Then the women of the company, in costume designer Terri Shockley’s bright, Caribbean-print skirts, took over with more hip-swinging, butt-shaking dancing that could almost make you overlook the Afro-Caribbean steps to Junior “Gabu” Wedderburn’s percussive score. Brown brought down the house when she joined the dancers for a few hip swivels of her own. The piece told a story of women using the power of their physicality with humor and sass to command their space in the world. The young woman in the seat next to me had never seen the company before and I asked which was her favorite piece. She picked this one, for the sisterhood, and I had to agree.
Waking up again
Rennie Harris created the original “Wake Up” for the company in 2012. He returned to revisit the piece 10 years later, as he said in a short film clip, to make it more communal. He still took us back to 1968, with the dancers in bell-bottom jeans and big afro hairdos. Guest dancer Lamar Baylor, in checked pants and a brown vest, gave a riveting performance, at one moment tragic, at another full of chest-popping swagger.
The piece opened with bits of a Martin Luther King Jr. speech: “believe in yourself ... nobody else can do this for usb...” On the soundtrack, we heard gunshots. Baylor fell to the stage, and at first the dancers seemed to mourn. Then as the dancing grew more animated around him, he wandered among the company, sometimes like a ghost at the party, other times challenging the men with those impressive chest pops. Ultimately, however, he fell again, leaving us with the reminder of bloodshed on the streets, then and now.
I could have used a change of pace to allay the sometimes break-neck pace of the performance, but it was a full evening of energy and skill and community.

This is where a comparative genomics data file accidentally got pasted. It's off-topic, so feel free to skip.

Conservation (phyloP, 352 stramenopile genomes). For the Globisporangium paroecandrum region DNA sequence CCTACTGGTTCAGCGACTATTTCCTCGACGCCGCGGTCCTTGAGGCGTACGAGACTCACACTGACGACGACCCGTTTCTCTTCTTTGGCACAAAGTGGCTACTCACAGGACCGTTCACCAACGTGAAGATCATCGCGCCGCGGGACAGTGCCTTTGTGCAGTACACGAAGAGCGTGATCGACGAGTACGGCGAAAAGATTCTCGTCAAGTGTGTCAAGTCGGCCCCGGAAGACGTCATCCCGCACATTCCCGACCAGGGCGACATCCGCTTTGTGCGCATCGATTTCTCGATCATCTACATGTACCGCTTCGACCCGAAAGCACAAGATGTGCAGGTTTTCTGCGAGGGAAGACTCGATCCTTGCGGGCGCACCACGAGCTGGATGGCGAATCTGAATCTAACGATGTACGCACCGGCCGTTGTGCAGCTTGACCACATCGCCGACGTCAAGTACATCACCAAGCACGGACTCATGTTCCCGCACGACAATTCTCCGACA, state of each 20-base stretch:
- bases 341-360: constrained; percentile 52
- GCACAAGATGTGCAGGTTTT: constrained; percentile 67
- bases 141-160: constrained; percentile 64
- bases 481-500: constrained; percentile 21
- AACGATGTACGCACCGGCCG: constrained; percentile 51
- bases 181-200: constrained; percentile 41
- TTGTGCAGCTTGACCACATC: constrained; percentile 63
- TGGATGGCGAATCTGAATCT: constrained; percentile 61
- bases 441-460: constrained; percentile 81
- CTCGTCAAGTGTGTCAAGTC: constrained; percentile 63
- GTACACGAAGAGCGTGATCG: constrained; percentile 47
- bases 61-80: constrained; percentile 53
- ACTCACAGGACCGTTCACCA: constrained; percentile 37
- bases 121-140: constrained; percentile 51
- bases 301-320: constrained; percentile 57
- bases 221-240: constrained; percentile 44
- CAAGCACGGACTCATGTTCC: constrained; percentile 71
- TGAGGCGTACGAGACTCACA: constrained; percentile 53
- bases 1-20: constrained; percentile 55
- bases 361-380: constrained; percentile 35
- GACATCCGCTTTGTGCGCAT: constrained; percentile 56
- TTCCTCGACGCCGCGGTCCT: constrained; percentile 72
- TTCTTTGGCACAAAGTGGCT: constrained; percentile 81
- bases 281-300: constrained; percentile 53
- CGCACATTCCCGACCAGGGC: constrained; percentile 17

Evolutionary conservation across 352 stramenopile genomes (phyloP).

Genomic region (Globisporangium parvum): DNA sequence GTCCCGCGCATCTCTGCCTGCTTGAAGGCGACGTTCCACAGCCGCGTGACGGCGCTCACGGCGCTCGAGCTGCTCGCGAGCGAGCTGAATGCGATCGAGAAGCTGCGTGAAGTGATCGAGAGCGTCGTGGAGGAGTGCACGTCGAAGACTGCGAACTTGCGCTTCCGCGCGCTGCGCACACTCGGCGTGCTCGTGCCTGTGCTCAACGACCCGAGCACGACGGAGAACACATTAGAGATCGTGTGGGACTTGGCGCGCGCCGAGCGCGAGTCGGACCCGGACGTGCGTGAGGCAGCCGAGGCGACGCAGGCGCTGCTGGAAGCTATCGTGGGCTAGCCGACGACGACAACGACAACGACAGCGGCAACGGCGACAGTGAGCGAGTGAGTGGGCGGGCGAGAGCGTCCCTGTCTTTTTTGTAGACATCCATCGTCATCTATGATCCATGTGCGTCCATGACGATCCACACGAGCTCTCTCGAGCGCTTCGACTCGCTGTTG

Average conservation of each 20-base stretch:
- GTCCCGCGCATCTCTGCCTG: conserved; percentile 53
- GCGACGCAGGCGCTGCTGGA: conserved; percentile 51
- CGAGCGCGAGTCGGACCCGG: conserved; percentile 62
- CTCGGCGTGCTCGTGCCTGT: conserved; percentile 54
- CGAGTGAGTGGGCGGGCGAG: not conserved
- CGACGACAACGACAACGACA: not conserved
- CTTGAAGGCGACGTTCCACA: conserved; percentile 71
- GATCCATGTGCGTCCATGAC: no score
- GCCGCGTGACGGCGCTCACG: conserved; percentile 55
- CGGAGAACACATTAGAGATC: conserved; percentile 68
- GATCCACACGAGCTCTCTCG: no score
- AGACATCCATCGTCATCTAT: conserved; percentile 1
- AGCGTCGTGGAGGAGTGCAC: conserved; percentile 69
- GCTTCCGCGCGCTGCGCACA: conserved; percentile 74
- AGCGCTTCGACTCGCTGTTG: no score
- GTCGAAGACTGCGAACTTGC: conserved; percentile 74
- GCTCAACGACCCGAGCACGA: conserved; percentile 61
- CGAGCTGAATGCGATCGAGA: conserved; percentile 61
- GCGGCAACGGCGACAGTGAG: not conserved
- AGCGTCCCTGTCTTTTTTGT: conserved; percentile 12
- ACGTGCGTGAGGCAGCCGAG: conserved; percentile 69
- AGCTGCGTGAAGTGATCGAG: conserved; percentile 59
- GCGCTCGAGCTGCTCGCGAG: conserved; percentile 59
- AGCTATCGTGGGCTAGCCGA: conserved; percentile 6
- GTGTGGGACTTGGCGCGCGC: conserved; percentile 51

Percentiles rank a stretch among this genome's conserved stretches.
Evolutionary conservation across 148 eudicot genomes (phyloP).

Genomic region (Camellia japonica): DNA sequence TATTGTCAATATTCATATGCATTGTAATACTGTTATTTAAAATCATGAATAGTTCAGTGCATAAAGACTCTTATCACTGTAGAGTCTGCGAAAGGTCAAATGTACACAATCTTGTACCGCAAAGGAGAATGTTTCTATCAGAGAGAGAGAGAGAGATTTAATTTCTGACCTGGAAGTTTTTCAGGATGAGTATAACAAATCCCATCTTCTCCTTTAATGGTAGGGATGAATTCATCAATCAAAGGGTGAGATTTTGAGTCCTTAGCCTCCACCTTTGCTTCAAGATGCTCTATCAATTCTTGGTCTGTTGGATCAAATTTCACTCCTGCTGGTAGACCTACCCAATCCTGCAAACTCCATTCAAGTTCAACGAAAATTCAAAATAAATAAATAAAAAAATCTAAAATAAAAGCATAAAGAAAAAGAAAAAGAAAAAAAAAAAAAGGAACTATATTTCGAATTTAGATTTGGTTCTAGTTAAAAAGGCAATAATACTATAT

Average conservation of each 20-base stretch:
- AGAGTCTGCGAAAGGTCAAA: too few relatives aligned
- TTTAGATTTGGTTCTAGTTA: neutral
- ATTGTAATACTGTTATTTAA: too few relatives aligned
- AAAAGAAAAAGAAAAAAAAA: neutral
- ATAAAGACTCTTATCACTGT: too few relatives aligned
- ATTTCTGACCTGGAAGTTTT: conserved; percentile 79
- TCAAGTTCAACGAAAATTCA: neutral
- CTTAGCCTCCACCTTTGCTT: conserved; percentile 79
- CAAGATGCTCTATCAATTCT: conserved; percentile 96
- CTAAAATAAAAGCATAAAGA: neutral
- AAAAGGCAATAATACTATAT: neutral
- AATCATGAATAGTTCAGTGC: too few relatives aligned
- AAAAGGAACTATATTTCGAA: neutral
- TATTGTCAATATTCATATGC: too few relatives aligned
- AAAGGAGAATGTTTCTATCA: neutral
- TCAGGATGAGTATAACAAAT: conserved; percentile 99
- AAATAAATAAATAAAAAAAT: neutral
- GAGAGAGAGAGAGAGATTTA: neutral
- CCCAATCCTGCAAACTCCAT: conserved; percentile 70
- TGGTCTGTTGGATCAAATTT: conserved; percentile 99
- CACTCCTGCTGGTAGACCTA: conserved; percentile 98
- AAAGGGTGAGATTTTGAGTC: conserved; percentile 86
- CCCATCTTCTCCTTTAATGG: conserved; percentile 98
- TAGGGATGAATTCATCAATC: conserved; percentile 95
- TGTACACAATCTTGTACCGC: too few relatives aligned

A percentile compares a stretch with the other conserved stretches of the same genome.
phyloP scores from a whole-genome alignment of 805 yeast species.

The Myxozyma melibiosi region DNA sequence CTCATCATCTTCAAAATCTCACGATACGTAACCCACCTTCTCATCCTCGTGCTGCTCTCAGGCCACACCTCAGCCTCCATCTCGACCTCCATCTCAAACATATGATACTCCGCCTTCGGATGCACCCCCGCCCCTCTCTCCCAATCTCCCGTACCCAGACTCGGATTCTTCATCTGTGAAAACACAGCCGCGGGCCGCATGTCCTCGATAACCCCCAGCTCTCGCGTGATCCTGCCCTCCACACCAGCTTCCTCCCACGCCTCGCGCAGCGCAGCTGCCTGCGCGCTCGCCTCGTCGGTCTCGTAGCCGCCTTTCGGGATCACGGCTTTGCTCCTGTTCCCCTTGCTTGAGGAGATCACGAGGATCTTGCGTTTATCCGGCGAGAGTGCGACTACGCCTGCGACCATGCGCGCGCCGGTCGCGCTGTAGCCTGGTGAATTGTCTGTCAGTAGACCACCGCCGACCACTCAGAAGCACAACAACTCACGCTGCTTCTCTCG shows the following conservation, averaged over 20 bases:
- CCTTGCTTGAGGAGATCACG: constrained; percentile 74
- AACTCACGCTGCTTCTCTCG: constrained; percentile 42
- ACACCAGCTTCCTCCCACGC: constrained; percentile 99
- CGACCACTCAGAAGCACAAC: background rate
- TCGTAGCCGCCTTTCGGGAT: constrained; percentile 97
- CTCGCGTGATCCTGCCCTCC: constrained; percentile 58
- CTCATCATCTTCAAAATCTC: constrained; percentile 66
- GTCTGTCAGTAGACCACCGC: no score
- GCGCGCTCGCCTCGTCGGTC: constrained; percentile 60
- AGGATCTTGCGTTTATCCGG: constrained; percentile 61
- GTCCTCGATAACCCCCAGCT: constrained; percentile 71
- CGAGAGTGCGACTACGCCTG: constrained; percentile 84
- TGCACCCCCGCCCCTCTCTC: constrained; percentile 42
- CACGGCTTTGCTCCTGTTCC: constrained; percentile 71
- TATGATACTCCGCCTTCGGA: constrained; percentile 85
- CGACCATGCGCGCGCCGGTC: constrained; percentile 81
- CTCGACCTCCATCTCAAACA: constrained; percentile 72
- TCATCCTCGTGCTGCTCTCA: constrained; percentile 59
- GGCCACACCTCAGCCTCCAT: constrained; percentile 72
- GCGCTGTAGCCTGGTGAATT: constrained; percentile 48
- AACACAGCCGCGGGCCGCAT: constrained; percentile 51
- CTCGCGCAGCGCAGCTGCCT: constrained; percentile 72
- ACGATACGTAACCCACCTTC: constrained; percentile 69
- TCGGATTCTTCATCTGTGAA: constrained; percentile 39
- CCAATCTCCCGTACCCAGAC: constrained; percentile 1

What, When, Where
RE (RE-vived and Archived, RE-visited and RE-constructed). Choreography by Ray Mercer, Jawole Willa Jo Zollar, Rennie Harris, and Ulysses Dove. PHILADANCO!; presented by the Kimmel Cultural Campus. $29-$49. April 22 through 24, 2022, at the Kimmel Cultural Campus's Perelman Theater, 260 S. Broad Street, Philadelphia. (215) 387-8200 or philadanco.org.
Masks are required at all times inside Kimmel Cultural Campus venues, except when actively consuming food or beverage in designated locations. Prolonged periods of mask removal are not permitted.
All attendees must show proof of full Covid-19 vaccination at the time of entry, with valid photo ID and copy of vaccination card (physical or photo). Children under 5 are no longer required to show a negative PCR test or negative rapid result when accompanied by a fully vaccinated adult.
The Kimmel Cultural Campus is an ADA-compliant venue. Patrons can purchase wheelchair seating or loose chairs online by calling Patron Services at (215) 893-1999 or by emailing [email protected]. With advance notice, Patron Services can provide options for personal care attendants, American Sign Language, Braille tickets and programs, audio descriptions, and other services.